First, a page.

Probable cause and how it works

In America, law enforcement does not have the authority to impede citizens’ rights without reason. This reason is known as probable cause and it’s one of the most vital parts of the executive branch. What probable cause means is in order for law enforcement to take action against a suspect, there must be a reason that can be explained as to why they are being targeted in the first place. Probable cause can be obtained in various ways but it is important to know how it works and what rights the suspect has in these situations. Here is an overview.

Arrests and detainment and not the same

Many assume that arrests and detainment are one and the same, however, there is a key difference that makes the way probable cause is defined vastly different depending on circumstance. If a suspect is arrested, it means that law enforcement already has enough probable cause or circumstantial evidence to show the courts that the suspect has a connection to the crime. Detainment differs because there are no actual charges but the police are suspicious about the suspect’s situation and want to obtain more information. It’s important to note that detainment does not mean that police can simply harass anyone on the street, however. An example of when detainment can happen is if someone is driving and not able to stay in their lane. The police may pull this person over and while they may not have done anything illegal yet, the manner in which they were driving may be enough to detail them to further evaluate if they are on something that could be impairing their driving ability. If they find nothing, they could be let go but if the tests find them to be inebriated, then they have probable cause to arrest.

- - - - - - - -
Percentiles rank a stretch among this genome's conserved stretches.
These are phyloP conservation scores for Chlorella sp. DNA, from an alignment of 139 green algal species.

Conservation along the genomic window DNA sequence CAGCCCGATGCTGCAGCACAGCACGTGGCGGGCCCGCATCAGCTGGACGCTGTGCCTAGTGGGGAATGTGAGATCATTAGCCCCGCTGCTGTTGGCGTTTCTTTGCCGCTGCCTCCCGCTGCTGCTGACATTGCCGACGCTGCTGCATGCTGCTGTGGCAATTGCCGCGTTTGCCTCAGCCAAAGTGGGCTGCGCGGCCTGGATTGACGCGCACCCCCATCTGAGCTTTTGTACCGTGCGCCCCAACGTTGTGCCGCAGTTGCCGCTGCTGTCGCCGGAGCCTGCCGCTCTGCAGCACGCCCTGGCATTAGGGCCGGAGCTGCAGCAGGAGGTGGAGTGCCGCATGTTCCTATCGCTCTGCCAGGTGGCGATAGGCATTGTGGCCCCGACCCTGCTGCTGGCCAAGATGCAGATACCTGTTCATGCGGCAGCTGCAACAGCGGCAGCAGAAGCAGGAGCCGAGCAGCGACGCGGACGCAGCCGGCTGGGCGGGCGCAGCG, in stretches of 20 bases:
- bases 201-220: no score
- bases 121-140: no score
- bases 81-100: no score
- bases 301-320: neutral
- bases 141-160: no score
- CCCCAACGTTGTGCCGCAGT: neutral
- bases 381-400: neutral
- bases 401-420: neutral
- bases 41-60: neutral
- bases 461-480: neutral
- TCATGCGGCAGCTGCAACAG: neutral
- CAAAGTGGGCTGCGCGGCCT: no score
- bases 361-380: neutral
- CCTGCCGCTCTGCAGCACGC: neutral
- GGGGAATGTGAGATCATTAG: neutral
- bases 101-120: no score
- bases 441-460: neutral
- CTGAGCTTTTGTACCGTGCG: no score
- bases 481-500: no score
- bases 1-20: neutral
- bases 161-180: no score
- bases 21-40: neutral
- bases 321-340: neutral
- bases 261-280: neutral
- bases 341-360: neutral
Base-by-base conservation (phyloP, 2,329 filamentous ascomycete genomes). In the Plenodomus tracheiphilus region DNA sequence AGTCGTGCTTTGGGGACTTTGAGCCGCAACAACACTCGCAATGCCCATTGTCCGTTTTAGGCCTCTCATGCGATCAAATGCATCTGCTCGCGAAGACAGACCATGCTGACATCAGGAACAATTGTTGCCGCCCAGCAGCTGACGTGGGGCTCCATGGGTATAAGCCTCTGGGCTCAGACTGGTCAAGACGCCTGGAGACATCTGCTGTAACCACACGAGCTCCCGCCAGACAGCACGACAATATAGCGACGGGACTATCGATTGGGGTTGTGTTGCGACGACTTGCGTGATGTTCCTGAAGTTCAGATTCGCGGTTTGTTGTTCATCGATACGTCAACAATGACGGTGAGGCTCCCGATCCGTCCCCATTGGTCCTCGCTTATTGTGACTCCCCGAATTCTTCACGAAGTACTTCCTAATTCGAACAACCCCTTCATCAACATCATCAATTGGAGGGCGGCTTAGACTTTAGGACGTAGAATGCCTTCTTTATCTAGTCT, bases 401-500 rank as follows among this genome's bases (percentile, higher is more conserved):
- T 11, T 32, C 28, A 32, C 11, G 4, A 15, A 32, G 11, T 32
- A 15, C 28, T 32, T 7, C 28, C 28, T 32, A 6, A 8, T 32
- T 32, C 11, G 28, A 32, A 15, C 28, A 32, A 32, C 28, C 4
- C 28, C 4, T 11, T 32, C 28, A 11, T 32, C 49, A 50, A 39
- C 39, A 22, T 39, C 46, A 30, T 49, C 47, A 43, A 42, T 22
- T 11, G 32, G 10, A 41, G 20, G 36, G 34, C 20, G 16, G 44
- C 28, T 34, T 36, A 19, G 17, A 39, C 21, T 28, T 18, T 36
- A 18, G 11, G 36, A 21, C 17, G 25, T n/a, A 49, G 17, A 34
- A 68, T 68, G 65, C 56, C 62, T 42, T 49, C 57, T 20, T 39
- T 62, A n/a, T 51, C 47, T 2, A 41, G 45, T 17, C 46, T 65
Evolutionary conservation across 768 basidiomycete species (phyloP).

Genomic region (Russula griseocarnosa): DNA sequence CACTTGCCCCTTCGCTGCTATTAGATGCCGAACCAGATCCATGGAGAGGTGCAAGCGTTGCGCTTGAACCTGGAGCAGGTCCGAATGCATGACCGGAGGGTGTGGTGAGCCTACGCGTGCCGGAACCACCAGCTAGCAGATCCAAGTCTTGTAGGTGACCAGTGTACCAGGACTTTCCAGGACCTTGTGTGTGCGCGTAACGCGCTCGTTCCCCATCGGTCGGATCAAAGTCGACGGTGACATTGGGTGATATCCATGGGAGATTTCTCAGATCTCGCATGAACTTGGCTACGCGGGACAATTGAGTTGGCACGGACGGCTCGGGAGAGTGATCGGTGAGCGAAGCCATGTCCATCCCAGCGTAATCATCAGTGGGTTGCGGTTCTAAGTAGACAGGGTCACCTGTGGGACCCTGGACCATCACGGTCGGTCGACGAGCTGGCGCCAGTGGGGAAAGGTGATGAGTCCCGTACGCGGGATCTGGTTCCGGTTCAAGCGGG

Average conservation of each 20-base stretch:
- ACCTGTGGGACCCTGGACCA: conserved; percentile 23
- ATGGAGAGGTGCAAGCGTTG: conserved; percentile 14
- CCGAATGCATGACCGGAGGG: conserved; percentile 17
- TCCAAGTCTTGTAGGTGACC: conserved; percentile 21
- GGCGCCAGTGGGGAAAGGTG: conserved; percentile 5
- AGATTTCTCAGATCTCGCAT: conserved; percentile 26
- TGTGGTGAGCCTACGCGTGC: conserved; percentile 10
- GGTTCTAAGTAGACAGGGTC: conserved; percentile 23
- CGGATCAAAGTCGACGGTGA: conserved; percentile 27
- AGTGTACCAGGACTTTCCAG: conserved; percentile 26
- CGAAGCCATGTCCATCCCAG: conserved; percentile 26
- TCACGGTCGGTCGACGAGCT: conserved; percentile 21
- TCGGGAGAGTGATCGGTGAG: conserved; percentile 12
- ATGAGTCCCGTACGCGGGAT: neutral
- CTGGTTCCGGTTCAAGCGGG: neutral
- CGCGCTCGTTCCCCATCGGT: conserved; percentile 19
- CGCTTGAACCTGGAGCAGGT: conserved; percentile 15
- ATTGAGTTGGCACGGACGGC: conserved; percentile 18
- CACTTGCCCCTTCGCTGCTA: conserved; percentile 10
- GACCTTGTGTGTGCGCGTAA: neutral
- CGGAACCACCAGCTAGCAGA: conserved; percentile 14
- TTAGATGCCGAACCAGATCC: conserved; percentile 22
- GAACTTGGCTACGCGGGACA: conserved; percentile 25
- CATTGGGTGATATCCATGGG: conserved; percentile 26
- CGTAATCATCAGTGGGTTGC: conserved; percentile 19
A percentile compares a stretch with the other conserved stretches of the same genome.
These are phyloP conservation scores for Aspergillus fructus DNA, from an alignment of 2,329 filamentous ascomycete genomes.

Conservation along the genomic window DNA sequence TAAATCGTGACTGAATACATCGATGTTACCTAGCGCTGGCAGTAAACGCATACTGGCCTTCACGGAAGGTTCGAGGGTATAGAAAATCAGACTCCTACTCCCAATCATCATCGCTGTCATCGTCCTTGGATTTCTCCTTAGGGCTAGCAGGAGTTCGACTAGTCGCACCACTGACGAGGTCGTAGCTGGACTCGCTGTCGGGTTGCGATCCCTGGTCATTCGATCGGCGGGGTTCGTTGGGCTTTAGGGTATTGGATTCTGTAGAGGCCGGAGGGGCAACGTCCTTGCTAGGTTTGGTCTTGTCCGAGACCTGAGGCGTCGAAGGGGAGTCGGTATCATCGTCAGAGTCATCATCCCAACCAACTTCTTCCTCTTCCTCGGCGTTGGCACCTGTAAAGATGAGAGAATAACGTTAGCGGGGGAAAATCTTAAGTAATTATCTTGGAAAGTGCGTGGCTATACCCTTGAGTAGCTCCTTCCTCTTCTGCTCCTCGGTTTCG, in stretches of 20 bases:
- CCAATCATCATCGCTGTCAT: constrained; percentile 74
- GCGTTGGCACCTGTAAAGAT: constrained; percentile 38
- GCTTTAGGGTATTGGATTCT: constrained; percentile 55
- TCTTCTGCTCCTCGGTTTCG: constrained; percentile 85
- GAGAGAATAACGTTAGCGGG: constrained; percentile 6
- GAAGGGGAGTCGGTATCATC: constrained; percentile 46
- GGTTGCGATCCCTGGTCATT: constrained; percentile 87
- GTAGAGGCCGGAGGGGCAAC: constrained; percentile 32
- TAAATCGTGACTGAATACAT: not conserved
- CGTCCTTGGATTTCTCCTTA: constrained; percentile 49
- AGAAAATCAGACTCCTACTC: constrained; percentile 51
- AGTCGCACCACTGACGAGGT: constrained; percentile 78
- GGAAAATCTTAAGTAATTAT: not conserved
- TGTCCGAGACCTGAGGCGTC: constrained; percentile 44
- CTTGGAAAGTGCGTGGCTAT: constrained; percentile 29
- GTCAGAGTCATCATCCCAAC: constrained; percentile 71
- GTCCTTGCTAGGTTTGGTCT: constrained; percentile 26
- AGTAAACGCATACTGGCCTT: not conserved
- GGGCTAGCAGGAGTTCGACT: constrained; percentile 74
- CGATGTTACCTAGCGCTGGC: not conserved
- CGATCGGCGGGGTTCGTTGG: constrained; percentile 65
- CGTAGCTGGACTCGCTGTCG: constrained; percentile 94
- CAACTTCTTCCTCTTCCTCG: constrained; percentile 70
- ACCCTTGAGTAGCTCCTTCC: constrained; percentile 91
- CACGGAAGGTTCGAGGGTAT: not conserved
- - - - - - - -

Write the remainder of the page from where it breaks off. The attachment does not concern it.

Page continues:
Law enforcement can’t just seize assets

The seizing of assets can feel extremely unjust if you felt you have done nothing wrong and you may wonder if you have the power to avoid this. The answer is, it’s complicated but you are not without rights. The first thing to know is that property can be seized during a search but a suspect must first approve of the search unless law enforcement already has a warrant in hand. The other time a seizing of assets can happen is when arrests are being made and the property being seized is automatically retrieved to potentially be submitted as evidence in a case.

When searches are lawful

As said previously, searches are only considered lawful when either the officer has already obtained a warrant to search, the suspect willingly consents to have their property searched, or when an arrest is being made and surrounding items can be included as evidence. For the most part, if the evidence is obtained in any other way, it would most likely be thrown out in court but it is not always so. If an officer obtains evidence of a crime that affects public safety or national security, it can be used against the defendant in a case even if it was illegally obtained.